4. Potential respiratory failure after sedative-analgesic use. read more......

Foot Disorders

Calcaneovalgus Foot

Calcaneovalgus foot is generally considered a uterine-packing problem in which the foot is markedly dorsiflexed at birth so the dorsum of the foot sits against the anterior surface of the tibia. The hindfoot is usually in moderate eversion (valgus) as well. Although some flexibility is present with the deformity, there is resistance to full motion, and most cases do not allow ankle plantar flexion beyond a right angle.

Despite its dramatic appearance, calcaneovalgus foot corrects spontaneously within 2–3 months. Although some orthopedists brace or apply serial casts and many recommend stretching exercises, all true calcaneovalgus feet resolve without treatment.

Congenital Vertical Talus

Calcaneovalgus foot must be differentiated from a much rarer condition known as congenital vertical talus (congenital rocker-bottom foot, congenital complex pes valgus). In this deformity, although the foot appears to lie against the anterior tibia, the hindfoot is actually plantar flexed because of contracture of the posterior calf muscles. To accommodate plantarflexion of the hindfoot and dorsiflexion of the forefoot, the midfoot joints (talonavicular and calcaneocuboid joints) must subluxate or dislocate dorsally.

Congenital vertical talus often accompanies genetic disorders, syndromes such as arthrogryposis, or neuromuscular disorders such as spina bifida. It is occasionally found in otherwise normal infants, however. Treatment is usually surgical, and casting does not resolve the disorder.

Cavus Foot

Cavus foot is a foot with an abnormally high arch. Although it is difficult to ascribe a particular threshold of arching beyond which treatment is necessary, most deformities are dramatic enough to make diagnosis straightforward

Cavus foot frequently accompanies hindfoot varus deformity (cavovarus foot), and there may be clawing of the toes and demonstrable weakness of ankle or foot muscles. In addition, calluses beneath the metatarsal heads and heel skin are common.

Clinical Findings

One of the most common symptoms of cavus foot is anterior ankle pain, sometimes associated with toe walking. This paradoxical situation occurs because of the pathologic anatomy of the cavus foot. The forefoot is severely plantar flexed on the hindfoot, requiring marked ankle dorsiflexion to compensate. When the cavus becomes too severe, ankle dorsiflexion is blocked, leading to anterior ankle impingement and pain. The inability to dorsiflex further compromises forefoot clearance, and, eventually, only the metatarsals can contact the floor. This can be misinterpreted as ankle plantarflexion contracture, leading to unnecessary (and possibly harmful) heel cord release.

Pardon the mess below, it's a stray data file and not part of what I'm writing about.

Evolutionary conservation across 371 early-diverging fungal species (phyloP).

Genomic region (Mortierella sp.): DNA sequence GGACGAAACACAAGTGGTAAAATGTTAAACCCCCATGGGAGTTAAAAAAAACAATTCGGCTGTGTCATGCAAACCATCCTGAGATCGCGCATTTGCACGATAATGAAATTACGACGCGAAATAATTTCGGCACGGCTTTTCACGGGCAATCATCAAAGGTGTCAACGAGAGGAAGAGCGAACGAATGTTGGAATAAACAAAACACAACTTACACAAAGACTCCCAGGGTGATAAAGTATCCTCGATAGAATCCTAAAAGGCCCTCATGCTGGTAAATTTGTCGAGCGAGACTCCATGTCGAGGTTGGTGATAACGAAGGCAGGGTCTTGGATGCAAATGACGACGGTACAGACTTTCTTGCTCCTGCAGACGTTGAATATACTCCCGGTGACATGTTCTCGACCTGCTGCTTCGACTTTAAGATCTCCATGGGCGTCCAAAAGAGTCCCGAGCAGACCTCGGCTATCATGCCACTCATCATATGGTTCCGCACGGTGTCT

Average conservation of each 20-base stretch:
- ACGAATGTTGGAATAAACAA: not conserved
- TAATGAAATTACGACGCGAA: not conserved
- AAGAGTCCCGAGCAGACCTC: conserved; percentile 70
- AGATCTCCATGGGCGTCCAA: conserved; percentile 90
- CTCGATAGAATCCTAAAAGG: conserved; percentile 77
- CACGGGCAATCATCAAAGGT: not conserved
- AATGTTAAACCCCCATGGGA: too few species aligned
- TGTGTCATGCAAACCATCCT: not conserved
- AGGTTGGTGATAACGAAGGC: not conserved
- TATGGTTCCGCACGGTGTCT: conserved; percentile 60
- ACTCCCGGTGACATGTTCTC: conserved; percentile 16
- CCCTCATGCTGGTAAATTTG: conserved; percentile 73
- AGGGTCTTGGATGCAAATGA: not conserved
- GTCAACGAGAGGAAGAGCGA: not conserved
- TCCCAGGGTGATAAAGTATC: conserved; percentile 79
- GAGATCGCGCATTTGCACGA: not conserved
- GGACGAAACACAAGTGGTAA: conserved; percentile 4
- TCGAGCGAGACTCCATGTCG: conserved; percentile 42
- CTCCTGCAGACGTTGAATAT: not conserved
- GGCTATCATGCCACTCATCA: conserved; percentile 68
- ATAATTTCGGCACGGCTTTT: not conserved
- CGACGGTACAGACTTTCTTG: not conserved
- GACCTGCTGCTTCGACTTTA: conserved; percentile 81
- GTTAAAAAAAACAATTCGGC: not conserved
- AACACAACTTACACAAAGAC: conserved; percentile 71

The cause of cavus foot is usually muscle imbalance in a growing foot. Thus, cavus is rarely found in early childhood but is fairly frequent after 8–10 years of age. Although intrinsic muscle weakness is a major cause of cavus foot, weakness of the peroneal or anterior tibialis muscles is also implicated. Cavus foot is rarely found in the absence of an underlying neuromuscular condition.

Cavus foot is a marker for neuromuscular disease. Diagnosis requires a thorough search for the underlying cause and may require neurologic consultation, spinal MRI, and electromyographic (EMG) studies. Table 11–6 lists common neuromuscular causes of cavus foot.

Table 11–6. Common Neuromuscular Causes of Cavus Foot.

Cerebral palsy
Charcot-Marie-Tooth disease
Compartment syndrome
Friedrich ataxia
Muscular dystrophy
Spinal cord tumor
Spinal dysraphism (spina bifida)


Conservative treatment of cavus foot includes accommodation by shoe modifications or inserts. These modalities do not actually correct the condition; severe deformity requires surgical correction by tendon transfers to restore muscle balance, by midfoot osteotomy to correct bony deformity, or by triple arthrodesis (hindfoot fusion in a corrected position).

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Osteomyelitis, especially bacterial, may occur as an acute disease. Common symptoms include chills followed by fever, with acute pain and swelling above the site of inflammation. The inflammation begins in the marrow cavity and causes softening and erosion of the long bones, often with the formation of pus-containing abscesses, and soon spreads over the entire bone, with consequent death of the hard portions of the bone.

Chronic osteomyelitis, as is often seen in tuberculosis, fungus infections, or in patients with bacterial infections from other organisms, tends to run a slower and less dramatic course, with less severe pain and less fever, often resulting in bone destruction.

Acute osteomyelitis is treated by injections of antibiotics such as nafcillin, and by concurrent surgery to open the affected bone and drain the pus and dead tissue. Because of antibiotics, severe acute osteomyelitis is rare.